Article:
$25 Billion in Uncollected Child Support Payments
Be Careful When Using Private Companies to Collect Child Support from Ex
Have you had difficulties collecting child support from your former spouse? Some private companies have come about in response to this challenge, but with mixed reviews.
While the amount of child support payments that go uncollected continues to rise, state and federal agencies charged with enforcement continue to suffer budget and staffing cutbacks. So with as much as $25 billion in uncollected funds on the line in the United States each year, it’s not hard to understand why the number of private child support collection agencies has grown as well — some experts believe the number has doubled in just the past ten years to about 50 agencies nationwide, but no one really knows for sure.
What is known, though, is that there are growing warnings from legal experts, government officials and parents about predatory payment practices, shady contracts, and expensive surprises that go along with the promises of these agencies, which often operate with little or no government oversight or regulation. The state of Florida even went so far as to ban one such agency from operating in the state and fined it $250,000 for what prosecutors said amounted to outright theft of funds that were collected on behalf of clients and their children.
Collection agency agreements typically charge anywhere from 25 percent to 40 percent of the total amount collected. They often require that clients sign over rights so any payments must be made directly to the agency. Then the agency can take its cut before passing the rest on to the client. Watchdog groups and experts say some agencies add on hidden fees during this transfer and charge additional fees for ending the contract and processing the paperwork for signing payments back over to them directly.
Collection agencies and their lobbyist groups, such as the Child Support Enforcement Council and the National Child Support Enforcement Association, defend their industry and say that the fees they charge are no different than those charged by banks and other kinds of collection agencies. They also argue that because they are paying the expenses upfront to track delinquent parents and identify them, they should be able to recover those costs when payments are made.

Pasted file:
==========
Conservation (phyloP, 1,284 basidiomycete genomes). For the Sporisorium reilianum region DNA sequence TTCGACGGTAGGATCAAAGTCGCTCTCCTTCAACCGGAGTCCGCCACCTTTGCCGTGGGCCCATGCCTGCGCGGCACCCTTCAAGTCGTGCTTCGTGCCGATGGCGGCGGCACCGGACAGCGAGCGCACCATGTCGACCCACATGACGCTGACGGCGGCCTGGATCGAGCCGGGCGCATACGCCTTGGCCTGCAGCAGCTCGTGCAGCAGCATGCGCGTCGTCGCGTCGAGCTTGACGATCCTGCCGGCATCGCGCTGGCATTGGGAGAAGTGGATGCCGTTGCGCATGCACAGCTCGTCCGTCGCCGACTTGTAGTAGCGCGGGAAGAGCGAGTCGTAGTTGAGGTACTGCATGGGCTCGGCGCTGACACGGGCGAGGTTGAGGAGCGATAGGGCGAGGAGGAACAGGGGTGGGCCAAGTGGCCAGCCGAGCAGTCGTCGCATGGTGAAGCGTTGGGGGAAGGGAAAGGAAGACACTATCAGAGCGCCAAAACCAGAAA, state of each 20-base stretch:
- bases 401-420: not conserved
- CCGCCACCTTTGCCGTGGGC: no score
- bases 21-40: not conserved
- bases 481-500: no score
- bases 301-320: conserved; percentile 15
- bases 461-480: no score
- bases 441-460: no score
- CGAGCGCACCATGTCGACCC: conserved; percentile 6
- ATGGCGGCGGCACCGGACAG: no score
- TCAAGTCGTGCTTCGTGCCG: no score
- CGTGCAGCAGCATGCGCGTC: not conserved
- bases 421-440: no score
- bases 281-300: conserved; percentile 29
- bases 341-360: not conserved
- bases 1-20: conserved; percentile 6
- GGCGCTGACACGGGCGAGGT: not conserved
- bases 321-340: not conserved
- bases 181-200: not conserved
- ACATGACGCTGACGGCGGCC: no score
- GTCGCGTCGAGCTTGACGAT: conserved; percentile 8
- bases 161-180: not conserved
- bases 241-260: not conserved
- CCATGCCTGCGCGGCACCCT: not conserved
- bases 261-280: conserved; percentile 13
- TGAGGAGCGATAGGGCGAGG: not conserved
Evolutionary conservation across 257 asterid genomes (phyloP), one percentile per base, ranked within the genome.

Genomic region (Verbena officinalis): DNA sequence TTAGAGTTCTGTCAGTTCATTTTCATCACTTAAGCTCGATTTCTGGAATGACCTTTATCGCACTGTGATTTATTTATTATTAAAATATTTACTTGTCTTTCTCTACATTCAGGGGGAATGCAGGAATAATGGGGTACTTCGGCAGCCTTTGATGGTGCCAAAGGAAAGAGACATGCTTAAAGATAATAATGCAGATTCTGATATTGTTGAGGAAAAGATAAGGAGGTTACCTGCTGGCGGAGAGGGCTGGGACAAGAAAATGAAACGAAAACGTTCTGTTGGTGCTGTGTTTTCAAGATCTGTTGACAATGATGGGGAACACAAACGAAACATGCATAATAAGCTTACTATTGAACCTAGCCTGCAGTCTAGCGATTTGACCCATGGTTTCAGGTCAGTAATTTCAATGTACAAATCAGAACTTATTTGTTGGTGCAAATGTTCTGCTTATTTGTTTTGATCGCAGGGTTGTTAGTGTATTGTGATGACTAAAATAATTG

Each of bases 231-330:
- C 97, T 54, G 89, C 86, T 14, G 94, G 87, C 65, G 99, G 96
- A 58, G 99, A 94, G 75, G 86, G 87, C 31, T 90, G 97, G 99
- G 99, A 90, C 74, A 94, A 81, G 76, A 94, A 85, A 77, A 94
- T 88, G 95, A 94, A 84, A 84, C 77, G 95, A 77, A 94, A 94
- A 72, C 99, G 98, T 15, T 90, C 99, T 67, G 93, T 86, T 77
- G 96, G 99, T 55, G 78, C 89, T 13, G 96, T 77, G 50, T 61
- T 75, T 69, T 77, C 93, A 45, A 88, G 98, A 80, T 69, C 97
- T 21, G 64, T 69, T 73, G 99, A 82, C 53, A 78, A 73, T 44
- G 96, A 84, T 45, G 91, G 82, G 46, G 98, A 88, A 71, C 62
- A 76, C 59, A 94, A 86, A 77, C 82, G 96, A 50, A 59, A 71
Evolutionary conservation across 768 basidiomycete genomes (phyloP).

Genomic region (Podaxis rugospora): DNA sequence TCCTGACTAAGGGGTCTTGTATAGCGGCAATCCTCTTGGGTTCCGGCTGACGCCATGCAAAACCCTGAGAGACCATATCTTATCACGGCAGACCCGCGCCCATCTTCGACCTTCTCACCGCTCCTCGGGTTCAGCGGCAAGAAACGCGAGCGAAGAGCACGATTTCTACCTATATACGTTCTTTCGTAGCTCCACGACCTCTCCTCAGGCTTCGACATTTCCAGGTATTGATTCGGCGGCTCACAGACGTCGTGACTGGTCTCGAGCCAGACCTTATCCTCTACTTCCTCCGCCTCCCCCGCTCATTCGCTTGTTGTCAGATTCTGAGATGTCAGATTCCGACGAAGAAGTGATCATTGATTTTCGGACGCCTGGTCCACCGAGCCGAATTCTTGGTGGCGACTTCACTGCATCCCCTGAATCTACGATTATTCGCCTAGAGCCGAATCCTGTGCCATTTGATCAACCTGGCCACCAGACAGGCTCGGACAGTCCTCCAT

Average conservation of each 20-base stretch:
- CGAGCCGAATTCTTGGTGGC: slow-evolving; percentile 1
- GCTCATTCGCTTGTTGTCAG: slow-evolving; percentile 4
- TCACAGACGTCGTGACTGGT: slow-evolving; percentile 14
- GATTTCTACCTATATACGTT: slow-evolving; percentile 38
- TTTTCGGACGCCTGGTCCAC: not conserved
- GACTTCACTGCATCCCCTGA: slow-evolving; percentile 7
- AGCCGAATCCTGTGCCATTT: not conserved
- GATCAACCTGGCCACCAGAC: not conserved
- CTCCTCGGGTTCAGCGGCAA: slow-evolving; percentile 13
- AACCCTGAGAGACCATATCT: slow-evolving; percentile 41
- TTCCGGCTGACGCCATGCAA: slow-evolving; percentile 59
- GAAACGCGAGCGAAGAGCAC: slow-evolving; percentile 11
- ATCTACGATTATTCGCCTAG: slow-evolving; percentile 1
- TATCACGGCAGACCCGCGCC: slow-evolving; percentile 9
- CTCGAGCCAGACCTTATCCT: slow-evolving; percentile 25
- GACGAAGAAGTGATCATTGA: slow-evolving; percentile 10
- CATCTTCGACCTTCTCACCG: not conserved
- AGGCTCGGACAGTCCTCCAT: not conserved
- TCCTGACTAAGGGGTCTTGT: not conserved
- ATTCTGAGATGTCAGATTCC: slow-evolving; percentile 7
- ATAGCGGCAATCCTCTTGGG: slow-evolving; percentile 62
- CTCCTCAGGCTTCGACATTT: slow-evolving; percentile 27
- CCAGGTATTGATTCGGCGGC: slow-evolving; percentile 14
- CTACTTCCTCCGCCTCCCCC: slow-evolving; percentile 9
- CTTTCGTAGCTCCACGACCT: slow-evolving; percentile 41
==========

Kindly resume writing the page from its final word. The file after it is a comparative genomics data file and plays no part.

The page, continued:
And, they say, private collection agencies have been able to collect billions in back child support over the years that otherwise would go uncollected because government agencies have such a backlog of cases. State and federal governments spend about $5.4 a year to collect anywhere between $25 and $40 billion a year in child support thanks mostly to the legal tools granted by legislatures and courts in the past two decades. Private agencies claim to have collected more than $100 billion in the past 20 years.
Still, critics in government enforcement agencies like the U.S. Administration for Children and Families and watchdog groups such as the National Women’s Law Center say making a profit from child support takes money away from children — money that can often be the difference in keeping families and single parents from needing more government assistance and costing taxpayers more in the long run.
Of course, some parents simply see the hidden fees and rigorous contracts as predatory. “My final words on child support agencies are: don’t do it,” according to blogger Cynthia Parker, a mother who investigated private collections agencies and posted her investigation online as a warning to others.
“When I spoke with (one agency) and explained why their answers were not satisfactory for me as a method for collecting child support arrearages, they very bluntly replied that ’68 percent was better than zero percent’ and that they would expect to hear back from me ‘when you get tired of not getting your support and want someone to aggressively pursue your case…” she relates.
“As a single mother of two in need of that court-ordered child support, I am always serious when it comes to money. Serious enough to know that if I am willing to pay what they ask to collect it for me then I must need it very badly in the first place. I hope they hold their breath because they will not hear from me at all!”